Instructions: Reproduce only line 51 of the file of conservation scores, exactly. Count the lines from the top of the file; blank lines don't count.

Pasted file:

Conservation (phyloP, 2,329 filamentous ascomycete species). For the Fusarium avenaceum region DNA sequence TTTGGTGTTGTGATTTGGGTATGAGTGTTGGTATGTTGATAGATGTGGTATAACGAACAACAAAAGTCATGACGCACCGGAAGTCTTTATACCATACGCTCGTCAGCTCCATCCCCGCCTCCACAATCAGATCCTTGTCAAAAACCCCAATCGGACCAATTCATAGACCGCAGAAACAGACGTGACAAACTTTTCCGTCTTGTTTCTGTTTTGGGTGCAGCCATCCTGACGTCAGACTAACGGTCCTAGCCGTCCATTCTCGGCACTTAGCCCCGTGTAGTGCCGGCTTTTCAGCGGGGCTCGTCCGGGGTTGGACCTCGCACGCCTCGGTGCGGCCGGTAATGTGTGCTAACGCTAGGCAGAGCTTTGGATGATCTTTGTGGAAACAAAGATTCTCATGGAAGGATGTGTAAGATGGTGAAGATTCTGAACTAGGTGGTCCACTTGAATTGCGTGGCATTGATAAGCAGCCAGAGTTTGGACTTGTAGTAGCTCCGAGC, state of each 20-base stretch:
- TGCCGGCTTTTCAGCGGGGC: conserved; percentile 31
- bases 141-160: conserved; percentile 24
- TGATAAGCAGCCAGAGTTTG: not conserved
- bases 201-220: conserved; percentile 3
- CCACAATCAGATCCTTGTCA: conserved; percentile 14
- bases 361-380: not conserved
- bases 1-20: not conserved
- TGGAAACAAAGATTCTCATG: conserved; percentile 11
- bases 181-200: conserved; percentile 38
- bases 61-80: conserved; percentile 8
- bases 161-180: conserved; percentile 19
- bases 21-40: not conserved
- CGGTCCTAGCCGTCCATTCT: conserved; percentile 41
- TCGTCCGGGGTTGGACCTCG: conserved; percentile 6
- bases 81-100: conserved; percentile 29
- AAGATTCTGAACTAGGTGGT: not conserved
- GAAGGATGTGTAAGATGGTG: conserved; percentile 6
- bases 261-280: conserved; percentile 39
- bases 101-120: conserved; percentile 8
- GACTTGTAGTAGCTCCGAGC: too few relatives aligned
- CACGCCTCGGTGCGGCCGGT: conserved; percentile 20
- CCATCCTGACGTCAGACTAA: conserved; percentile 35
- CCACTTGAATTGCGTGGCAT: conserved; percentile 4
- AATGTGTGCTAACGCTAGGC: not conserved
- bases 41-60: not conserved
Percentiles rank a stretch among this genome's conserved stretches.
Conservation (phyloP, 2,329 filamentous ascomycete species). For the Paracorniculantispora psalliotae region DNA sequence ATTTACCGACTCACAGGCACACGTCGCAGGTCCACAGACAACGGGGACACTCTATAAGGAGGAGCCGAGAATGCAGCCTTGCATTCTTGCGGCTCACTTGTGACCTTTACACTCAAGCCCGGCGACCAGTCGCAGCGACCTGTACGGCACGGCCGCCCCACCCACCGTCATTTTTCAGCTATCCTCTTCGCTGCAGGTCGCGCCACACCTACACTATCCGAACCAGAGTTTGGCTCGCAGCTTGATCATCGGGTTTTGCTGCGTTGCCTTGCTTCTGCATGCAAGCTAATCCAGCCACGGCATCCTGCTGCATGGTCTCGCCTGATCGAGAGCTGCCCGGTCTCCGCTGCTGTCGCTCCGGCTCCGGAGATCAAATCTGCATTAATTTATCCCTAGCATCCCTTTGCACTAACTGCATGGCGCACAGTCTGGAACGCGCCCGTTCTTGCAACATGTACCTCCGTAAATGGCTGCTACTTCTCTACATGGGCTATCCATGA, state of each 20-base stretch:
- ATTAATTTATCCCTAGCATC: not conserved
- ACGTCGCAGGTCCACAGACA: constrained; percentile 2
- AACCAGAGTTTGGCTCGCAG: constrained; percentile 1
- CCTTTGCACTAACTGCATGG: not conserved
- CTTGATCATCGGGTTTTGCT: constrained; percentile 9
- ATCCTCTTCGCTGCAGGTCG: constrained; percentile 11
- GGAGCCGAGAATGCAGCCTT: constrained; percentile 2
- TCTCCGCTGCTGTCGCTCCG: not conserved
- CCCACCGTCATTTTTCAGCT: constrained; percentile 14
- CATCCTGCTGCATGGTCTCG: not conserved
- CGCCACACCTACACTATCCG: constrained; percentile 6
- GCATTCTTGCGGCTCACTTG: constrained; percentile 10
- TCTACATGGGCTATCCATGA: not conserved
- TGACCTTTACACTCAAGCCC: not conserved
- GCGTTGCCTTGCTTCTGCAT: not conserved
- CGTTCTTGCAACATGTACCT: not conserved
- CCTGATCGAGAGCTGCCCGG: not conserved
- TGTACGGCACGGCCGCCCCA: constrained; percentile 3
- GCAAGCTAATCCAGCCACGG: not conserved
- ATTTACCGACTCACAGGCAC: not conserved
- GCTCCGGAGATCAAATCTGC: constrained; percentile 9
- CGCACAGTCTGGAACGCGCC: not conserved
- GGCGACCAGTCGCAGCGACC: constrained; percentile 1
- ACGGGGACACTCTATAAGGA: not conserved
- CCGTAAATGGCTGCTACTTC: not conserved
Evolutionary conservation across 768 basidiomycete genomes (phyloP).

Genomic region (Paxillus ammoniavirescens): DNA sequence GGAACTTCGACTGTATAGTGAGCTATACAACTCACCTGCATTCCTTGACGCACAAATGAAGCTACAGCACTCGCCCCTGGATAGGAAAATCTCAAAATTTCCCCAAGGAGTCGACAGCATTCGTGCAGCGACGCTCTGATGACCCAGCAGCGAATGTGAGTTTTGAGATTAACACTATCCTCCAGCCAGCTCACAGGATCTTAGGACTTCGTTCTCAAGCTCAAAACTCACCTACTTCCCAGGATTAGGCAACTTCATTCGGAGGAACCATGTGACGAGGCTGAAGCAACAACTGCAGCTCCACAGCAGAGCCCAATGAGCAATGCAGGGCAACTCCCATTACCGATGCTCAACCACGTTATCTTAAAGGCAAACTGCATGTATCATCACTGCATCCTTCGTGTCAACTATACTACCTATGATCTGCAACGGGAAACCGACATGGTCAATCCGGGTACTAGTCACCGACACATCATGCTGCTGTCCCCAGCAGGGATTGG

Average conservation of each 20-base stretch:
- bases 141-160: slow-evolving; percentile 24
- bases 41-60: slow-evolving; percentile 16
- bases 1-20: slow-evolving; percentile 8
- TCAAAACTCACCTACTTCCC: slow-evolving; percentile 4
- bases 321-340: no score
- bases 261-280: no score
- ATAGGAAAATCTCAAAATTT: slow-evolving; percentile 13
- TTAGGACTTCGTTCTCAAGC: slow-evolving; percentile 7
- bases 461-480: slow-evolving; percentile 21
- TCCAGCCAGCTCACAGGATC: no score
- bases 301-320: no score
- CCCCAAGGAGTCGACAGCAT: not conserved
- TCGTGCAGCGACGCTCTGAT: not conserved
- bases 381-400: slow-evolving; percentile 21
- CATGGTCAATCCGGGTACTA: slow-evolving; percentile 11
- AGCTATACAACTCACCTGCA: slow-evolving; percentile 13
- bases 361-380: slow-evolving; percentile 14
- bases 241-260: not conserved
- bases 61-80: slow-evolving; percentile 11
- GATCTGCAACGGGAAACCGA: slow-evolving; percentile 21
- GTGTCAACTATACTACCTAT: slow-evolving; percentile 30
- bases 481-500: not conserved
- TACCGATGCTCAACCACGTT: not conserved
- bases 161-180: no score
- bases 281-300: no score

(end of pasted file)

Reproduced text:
- GGCGACCAGTCGCAGCGACC: constrained; percentile 1